The PCI Security Standards Council has no plans to modify its standards for payment card data security in response to high-profile payment card breaches at Target and Neiman Marcus, says Bob Russo, the council's general manager.
They're thought-leaders. Movers and shakers. VIPs and MVPs within their industry sectors. And their actions weigh heavily on how information security is practiced, taught and tested. These are 2014's Influencers.
The breach at Target Corp. that compromised as many as 40 million payment card accounts, along with the personal information of about 70 million customers, was the result of hackers stealing electronic credentials from a vendor, the retailer reports.
Retail data breaches are growing. ISight Partners' Tiffany Jones, a researcher who helped the Department of Homeland Security prepare its report about malware attacks, offers new insight into the latest cyber-attacks.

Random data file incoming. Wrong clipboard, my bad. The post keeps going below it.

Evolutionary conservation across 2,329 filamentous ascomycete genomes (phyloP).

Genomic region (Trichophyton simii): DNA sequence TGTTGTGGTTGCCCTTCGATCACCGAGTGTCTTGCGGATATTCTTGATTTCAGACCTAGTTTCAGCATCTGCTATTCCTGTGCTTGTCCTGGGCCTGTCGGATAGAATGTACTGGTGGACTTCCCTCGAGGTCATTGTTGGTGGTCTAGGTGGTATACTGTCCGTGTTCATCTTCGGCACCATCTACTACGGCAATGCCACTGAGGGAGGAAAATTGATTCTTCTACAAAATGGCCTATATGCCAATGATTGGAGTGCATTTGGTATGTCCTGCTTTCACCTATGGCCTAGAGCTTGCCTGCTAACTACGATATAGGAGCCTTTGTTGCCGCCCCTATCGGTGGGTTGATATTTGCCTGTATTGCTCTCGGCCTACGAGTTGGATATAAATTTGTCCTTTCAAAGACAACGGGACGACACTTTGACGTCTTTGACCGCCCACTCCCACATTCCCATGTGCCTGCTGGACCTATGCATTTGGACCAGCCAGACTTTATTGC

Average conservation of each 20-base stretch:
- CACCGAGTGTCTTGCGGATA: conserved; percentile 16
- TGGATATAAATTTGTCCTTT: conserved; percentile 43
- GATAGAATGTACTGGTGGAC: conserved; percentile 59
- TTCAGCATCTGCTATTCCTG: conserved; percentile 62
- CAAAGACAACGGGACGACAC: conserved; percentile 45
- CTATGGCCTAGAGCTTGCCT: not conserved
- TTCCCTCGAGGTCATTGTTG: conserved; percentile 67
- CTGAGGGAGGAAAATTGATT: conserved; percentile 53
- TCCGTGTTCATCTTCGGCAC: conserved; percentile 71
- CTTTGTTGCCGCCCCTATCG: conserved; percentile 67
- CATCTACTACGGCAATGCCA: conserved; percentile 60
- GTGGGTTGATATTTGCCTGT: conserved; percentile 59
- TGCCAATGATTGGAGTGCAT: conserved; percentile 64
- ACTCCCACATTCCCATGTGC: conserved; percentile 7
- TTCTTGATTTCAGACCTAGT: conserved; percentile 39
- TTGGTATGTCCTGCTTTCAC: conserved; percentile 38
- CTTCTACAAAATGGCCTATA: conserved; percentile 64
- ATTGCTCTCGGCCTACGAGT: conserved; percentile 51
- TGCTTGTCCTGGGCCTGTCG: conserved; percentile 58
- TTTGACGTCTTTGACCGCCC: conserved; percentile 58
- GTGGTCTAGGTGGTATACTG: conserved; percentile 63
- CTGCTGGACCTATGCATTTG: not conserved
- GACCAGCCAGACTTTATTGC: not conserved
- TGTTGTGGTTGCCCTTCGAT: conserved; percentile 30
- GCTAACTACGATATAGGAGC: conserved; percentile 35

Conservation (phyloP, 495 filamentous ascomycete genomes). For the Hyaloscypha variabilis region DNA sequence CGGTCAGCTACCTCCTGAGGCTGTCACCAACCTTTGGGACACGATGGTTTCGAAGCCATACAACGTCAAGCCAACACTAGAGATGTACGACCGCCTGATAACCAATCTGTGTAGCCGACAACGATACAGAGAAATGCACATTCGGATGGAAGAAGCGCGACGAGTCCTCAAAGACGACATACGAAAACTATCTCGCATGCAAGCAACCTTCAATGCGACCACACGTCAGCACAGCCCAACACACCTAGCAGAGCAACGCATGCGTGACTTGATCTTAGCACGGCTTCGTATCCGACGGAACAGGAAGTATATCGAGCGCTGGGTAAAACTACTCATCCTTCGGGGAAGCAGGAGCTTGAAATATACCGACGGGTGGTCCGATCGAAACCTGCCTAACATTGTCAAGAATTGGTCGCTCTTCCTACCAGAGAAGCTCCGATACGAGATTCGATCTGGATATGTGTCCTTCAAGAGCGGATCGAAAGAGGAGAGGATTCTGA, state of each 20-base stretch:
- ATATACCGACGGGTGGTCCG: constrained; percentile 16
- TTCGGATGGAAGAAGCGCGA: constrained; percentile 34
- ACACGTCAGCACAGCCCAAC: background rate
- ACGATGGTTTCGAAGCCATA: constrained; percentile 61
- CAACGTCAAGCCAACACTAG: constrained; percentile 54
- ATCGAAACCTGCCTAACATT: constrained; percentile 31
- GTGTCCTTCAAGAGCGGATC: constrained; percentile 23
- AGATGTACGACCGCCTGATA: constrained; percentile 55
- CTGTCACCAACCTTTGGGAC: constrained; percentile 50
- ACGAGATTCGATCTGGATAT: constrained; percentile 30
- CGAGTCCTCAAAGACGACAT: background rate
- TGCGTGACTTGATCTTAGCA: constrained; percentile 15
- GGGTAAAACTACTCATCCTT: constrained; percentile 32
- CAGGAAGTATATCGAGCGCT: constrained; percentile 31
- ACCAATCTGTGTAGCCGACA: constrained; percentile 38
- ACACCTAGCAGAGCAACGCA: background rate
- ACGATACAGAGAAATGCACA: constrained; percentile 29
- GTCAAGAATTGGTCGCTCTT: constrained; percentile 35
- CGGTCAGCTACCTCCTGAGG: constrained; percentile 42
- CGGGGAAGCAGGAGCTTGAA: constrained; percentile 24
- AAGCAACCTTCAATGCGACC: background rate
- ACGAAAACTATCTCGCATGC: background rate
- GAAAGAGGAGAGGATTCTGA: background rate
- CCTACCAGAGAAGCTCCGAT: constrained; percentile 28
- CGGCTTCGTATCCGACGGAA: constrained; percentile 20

While details surrounding a suspected breach at Michaels remain unclear, two U.S. card issuers say they believe the retailer was targeted by point-of-sale malware similar to what compromised Target and Neiman Marcus.
Representatives of the American Bankers Association, the National Retail Federation and the PCI Security Standards Council are among those slated to testify at a Feb. 3 Senate hearing on safeguarding consumers' financial data.
Arts and crafts retailer Michaels is looking into a possible data breach that may have led to fraudulent activity on U.S. payment cards. But experts disagree about whether there's a connection to the Target and Neiman Marcus attacks.
Cybercriminals exploiting weaknesses in how users employ passwords is a significant factor behind an increase in records exposed in breaches during 2013, says Craig Spiezle of the Online Trust Alliance.